Professionals recommend having a self-closing, self-latching gate on a fence that is at least four feet in height. For added security, the gate should swing outwards from the pool to prevent children from being able to push open the gate from outside of the pool area.

Keep in mind that many counties have regulations on pool fencing, so be sure to check your local ordinances before having anything built and installed.

Pet gates

Fencing your property can be a great way to give your pets some fresh air and exercise without having to worry about their safety. Keep these tips in mind when choosing a pet-friendly gate and fence:

  • Opt for a self-closing, self-latching gate. This fail-safe will help ensure that your pets cannot get out if a member of your family forgets to close the gate on their way out or doesn’t shut it properly.
  • Consider the size of your pet when designing your fence system. If you have a medium- to large-sized dog, your gate and fence should be around six feet in height. If you have a very small dog, be sure to eliminate the gaps beneath and around your gate, as well as any other spaces in the fence design.
  • Use durable materials. Wood fences can deteriorate without proper maintenance, giving your pet an escape route. If you know you’ll need a low-maintenance solution, consider a metal, vinyl, or composite fence and gate setup.

Pet fences carry the added bonus of keeping wildlife out while containing your pet within. If you live in a suburban or rural area, your fence and gate will help deter deer and other critters from partaking in this season’s vegetable garden.

Automated Gate Systems

Black metal automated gate opening to a drivewayComprising a motor-driven gate operator and the gate itself, an automated gate system is the ultimate guard dog in the gate family. Gate operators can be added to almost any gate, so there are few restrictions on design and material choices.

Gate operators

The gate operator is what opens the gate when you approach in a vehicle, click a button on a remote, or enter an access code. Automated gates once posed a risk of entrapment, particularly for small children, but in 2001, the US Consumer Product Safety Commission mandated the use of sensors, similar to those found on garage doors, that will reverse the gate if it detects or comes into contact with an obstruction.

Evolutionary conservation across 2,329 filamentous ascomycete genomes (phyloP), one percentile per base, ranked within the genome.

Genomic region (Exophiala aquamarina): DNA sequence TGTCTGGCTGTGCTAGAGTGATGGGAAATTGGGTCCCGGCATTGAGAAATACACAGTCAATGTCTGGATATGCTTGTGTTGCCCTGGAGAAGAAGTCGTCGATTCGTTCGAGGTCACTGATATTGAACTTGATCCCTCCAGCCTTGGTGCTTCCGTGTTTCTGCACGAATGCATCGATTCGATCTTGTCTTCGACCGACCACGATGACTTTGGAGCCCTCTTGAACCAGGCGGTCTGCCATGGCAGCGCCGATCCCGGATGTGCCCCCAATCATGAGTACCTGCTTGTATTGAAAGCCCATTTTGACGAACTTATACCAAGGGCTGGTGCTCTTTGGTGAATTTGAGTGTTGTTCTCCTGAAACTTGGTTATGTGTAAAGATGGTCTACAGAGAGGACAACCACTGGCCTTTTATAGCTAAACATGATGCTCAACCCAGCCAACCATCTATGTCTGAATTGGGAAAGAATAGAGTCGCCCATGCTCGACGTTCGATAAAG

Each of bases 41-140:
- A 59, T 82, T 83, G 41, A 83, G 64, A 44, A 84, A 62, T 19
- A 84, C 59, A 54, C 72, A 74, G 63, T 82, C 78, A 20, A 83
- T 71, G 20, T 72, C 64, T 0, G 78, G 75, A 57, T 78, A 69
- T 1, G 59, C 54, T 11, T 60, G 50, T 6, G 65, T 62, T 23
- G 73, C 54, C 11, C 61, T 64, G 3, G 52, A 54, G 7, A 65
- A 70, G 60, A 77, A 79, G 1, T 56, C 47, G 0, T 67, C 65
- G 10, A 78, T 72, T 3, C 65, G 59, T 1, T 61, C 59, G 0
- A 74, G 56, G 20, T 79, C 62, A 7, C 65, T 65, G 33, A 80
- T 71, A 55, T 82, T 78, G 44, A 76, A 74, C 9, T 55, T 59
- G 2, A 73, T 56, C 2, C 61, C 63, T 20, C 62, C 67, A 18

Gate operator motors are electric and require regular maintenance, just like any other motor. The size of the motor you’ll need will depend on the size and weight of your gate. Large, heavy gates that span a wide driveway or entryway, for example, will require a larger, more powerful operator than a light swing gate.

To be safe, have a Certified Automated Gate Operator Installer install your automated gate system. He or she will be able to ensure that your equipment is installed correctly and has all the appropriate safety features.

Access control

If you opt for an automated gate system, you’ll need to also decide on an access control system. These can be as simple as a key pad or as high-tech as a license plate reader.

Regardless of the access control system you choose, be sure to ask your installer about three important functions:

  • Access for emergency services. First responders must be able to quickly and easily access your home at any time. A key box (also called a “Knox Box”) is perhaps the most common method, but you can also opt for special sensors or radio wave receivers.
  • Access for municipal services. You’ll need to receive mail and packages and have your electric and water meter read periodically, so public services will also need gate access. In most areas, mail carriers and utility workers use a master key to open the gate.
  • Ease of exit. Having to enter a code or swipe a card to leave the property gets tedious, so most automated gate systems are equipped with a “free exit” feature. This is typically accomplished with a loop detector, photoelectric sensor, or a pressure-activated switch.

Your installer will also be able to advise you on any extra features that you might find useful. An intercom with remote gate opening capability, for example, can come in handy if a friend forgets their access code or you need to open the gate for the pizza delivery driver. A camera system lets you see visitors and verify their identity before you open the gate.

The Bottom Line

There are several steps you can take to secure your home, and a fence is usually one of the first that most people choose. But a fence without a gate can quickly become a major inconvenience—and if your entire property is fenced, driveway included, a gate is not optional.

Regardless of the style of gate you choose, the most important thing is to work with a reputable, experienced fence and gate installation company. Gate automation systems, in particular, require the skill of a seasoned pro.

When you hire a Best Pick, you can rest assured knowing that you’re working with the best of the best. All Best Pick companies are vetted on an annual basis to ensure that they’re providing top-notch work and stellar customer service. We verify all state-required licenses and insurance every year, too.

If you’re ready to enhance your fence or your driveway with a stylish, secure gate, call a Best Pick fence and gate professional to get your project started. You’ll be delighted by the entire process, including the end result—we guarantee it.